Junya Watanabe’s design reputation is that of a true original. He doesn’t imitate or derive, and if he does, it’s deliberate. It’s easy to imagine him working, head down, doing his thing at a healthy remove from the fashion bubble in his Tokyo studio, yet it’s hard to believe he’s unaware of what’s going on. So when his collection notes circulated an hour or so after his fall show, stating “No Theme. In contrast to the constructed pieces of recent seasons, Watanabe wanted to transform the most basic of garments in existence into something new,” an initial reaction was — somebody named Demna Gvasalia is already doing that.
Watanabe showed drab, oversize men’s suit jackets, pulled, tucked and retailed with impressive seamwork into special silhouettes over cheapo floral print pants, shiny bright leggings, tube socks and more hideous giant dad sneakers, the fruit of collaborations with Reebok’s Freestyle Hi and Buffalo shoes. There were pin-striped blazers and trenches, then sporty parkas and puffers in cobalt blue and red refashioned as capes. Shapeless faded floral wallpaper housedresses were fused to natty knits. Clumpy faux furs and oversize graphic sweaters looked like something dug out of your parents’ attic. The models had greasy skin and punky blunt-cut hair that might’ve met with a pair of dull kitchen shears.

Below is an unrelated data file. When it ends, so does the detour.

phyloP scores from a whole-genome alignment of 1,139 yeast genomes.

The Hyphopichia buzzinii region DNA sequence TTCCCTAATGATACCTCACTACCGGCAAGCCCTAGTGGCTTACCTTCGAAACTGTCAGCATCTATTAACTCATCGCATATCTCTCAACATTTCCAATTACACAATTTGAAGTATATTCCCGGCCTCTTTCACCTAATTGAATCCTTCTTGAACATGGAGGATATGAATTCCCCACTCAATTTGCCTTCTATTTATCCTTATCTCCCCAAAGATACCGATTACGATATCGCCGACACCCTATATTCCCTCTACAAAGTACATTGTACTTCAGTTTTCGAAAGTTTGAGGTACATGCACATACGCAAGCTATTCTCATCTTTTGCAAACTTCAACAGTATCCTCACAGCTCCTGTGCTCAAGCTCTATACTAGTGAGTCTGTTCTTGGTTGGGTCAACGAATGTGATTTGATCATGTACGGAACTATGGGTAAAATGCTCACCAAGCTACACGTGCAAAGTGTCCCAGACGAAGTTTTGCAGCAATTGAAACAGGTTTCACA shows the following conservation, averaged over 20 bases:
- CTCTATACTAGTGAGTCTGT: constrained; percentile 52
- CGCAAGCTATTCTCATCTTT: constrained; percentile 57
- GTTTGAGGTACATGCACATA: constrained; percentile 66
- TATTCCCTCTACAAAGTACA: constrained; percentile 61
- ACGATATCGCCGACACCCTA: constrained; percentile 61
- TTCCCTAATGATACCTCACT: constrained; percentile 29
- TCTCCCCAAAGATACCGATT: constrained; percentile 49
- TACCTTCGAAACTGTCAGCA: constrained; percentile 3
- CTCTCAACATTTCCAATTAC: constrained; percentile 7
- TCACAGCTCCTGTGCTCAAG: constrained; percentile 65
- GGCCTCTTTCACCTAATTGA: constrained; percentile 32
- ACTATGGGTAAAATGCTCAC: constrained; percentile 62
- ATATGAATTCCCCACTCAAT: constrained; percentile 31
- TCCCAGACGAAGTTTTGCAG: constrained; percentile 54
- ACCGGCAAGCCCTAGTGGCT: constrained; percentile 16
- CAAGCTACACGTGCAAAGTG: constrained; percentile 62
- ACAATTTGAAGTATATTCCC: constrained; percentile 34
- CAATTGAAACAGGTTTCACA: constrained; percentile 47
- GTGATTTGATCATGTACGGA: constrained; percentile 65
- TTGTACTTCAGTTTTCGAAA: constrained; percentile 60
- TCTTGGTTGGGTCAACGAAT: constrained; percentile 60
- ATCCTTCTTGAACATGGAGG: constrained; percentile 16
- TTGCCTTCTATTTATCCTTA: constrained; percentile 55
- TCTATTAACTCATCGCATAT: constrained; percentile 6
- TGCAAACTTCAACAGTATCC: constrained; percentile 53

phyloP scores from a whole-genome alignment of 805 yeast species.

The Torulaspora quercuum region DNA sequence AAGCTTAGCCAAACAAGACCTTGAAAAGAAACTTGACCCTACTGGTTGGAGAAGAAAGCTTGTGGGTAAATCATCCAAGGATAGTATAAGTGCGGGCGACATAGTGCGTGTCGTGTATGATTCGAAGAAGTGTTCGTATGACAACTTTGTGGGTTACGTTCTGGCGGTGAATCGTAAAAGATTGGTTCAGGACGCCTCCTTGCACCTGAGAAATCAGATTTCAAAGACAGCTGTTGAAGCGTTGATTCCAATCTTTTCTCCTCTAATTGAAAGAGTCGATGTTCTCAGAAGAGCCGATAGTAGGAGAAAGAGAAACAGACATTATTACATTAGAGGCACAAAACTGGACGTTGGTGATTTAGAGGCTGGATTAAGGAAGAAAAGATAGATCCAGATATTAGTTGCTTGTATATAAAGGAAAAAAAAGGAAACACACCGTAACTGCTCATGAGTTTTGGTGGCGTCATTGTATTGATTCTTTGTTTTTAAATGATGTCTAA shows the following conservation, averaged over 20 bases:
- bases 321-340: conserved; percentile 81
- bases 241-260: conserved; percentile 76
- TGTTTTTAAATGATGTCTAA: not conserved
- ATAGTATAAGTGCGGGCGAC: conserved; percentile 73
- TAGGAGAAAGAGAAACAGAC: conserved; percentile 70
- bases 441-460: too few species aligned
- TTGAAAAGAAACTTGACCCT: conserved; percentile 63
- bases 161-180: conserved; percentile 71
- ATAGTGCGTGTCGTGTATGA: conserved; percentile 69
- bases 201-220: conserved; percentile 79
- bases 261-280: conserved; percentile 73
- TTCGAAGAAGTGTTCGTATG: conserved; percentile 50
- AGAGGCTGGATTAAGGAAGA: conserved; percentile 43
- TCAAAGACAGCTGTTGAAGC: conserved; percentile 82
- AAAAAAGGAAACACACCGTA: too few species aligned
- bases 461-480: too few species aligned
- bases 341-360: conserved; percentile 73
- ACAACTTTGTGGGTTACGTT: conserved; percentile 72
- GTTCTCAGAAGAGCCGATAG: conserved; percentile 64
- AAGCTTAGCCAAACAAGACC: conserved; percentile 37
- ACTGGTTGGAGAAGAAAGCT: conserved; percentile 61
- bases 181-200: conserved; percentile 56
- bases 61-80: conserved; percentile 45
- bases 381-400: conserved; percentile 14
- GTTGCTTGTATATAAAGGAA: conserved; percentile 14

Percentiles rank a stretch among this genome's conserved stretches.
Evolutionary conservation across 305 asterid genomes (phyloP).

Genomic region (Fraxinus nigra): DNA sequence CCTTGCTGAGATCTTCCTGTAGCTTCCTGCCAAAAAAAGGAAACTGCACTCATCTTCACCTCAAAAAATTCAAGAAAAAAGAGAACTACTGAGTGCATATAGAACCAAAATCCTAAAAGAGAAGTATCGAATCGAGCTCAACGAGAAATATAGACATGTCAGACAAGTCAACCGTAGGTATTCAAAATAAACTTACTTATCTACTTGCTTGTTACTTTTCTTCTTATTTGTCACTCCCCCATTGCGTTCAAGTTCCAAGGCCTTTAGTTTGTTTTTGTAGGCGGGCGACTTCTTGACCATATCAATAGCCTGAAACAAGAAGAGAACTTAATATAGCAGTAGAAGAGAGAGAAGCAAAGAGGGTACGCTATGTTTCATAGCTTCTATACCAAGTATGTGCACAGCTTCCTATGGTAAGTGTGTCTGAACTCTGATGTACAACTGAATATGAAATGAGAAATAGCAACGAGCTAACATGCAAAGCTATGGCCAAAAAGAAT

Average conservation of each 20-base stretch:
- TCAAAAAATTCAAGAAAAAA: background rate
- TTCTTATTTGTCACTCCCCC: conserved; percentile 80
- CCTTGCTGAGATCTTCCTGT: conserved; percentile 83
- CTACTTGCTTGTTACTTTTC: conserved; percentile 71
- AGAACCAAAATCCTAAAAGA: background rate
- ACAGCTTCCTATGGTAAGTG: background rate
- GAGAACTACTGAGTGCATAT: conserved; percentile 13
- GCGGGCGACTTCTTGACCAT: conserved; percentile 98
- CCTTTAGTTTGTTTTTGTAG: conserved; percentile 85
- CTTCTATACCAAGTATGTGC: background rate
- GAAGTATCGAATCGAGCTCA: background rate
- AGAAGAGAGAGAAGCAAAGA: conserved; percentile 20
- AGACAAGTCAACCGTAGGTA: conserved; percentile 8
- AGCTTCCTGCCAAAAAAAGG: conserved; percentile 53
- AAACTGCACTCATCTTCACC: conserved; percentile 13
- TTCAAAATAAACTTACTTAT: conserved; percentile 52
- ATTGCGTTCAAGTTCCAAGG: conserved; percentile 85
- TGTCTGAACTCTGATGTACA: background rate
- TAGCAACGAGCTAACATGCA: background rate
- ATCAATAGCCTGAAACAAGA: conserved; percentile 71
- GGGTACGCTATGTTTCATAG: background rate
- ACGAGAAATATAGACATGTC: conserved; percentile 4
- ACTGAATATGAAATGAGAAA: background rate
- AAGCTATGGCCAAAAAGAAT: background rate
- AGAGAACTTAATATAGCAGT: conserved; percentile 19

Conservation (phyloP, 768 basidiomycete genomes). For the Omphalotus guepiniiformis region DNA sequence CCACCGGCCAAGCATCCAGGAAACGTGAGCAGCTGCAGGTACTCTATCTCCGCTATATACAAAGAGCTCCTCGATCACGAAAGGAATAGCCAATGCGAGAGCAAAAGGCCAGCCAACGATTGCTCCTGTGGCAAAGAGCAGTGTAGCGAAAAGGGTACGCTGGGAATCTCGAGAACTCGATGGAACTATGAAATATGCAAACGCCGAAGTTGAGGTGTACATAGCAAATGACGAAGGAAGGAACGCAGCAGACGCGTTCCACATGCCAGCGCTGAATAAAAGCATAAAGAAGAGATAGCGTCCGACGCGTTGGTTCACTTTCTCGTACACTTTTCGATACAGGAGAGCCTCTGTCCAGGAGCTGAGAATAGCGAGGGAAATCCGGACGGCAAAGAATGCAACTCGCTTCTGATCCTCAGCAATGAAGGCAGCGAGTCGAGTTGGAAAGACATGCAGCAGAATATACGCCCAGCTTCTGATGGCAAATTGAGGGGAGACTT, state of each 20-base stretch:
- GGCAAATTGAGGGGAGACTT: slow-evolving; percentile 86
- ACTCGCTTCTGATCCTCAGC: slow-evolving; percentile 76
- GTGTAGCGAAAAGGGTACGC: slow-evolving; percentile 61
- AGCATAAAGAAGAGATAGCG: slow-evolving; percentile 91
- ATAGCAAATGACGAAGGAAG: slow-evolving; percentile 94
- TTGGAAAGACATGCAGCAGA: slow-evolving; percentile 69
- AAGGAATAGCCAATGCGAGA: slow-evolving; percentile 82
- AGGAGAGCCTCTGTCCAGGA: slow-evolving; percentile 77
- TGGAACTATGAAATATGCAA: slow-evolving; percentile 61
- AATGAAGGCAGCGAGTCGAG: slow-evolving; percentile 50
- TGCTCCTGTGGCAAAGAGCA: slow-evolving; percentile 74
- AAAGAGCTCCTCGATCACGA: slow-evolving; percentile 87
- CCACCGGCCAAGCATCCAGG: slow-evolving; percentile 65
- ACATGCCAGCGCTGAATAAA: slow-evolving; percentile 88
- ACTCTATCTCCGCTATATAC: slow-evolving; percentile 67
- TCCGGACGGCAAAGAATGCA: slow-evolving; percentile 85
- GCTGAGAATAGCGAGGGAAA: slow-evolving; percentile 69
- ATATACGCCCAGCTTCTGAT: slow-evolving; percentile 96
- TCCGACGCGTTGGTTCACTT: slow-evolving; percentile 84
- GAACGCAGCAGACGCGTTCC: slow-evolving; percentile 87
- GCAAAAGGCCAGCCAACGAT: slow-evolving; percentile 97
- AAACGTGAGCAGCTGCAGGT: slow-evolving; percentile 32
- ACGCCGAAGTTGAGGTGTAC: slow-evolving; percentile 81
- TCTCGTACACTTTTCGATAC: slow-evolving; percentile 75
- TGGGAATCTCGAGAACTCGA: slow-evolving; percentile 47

Was Watanabe thumbing his nose at grungy elevation of Eastern bloc everyday wear of Vetements? Anything you can do I can do better? If not, then Watanabe, like the majority of working designers, is not immune to influence.